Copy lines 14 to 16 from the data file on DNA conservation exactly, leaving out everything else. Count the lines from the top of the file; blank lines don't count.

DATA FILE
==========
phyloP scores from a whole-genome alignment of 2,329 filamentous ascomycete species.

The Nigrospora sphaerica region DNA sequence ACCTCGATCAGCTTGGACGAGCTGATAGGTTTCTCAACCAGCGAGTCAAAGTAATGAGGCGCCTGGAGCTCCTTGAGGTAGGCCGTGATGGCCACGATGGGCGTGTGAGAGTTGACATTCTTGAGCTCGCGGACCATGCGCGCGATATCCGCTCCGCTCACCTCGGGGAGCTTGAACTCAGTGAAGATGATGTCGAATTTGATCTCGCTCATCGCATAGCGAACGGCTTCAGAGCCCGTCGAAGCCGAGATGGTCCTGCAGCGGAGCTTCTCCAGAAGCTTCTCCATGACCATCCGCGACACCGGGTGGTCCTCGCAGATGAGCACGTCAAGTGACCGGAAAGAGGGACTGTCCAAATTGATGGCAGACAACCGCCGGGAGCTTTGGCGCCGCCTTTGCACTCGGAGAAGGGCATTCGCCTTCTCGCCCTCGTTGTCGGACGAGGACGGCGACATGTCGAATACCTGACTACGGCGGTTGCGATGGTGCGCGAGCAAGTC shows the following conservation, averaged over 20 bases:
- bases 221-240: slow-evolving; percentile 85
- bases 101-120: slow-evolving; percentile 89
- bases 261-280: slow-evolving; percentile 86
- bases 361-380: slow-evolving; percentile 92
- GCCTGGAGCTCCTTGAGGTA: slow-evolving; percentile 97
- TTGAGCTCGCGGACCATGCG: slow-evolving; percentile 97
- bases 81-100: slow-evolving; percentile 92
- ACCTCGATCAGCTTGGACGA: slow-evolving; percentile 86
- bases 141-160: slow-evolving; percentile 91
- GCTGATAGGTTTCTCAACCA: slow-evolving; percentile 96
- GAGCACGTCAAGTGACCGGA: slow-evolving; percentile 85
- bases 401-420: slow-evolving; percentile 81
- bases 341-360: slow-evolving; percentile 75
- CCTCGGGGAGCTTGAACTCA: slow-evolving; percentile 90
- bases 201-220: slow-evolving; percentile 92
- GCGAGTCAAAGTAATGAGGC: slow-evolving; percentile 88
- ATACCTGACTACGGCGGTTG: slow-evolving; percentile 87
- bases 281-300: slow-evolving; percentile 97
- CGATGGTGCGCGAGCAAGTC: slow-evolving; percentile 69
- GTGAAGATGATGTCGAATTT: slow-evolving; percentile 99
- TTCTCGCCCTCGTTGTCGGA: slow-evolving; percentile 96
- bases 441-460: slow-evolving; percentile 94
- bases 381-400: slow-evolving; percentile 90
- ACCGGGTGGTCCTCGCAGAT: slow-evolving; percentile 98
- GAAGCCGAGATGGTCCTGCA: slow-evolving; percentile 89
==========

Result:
- bases 401-420: slow-evolving; percentile 81
- bases 341-360: slow-evolving; percentile 75
- CCTCGGGGAGCTTGAACTCA: slow-evolving; percentile 90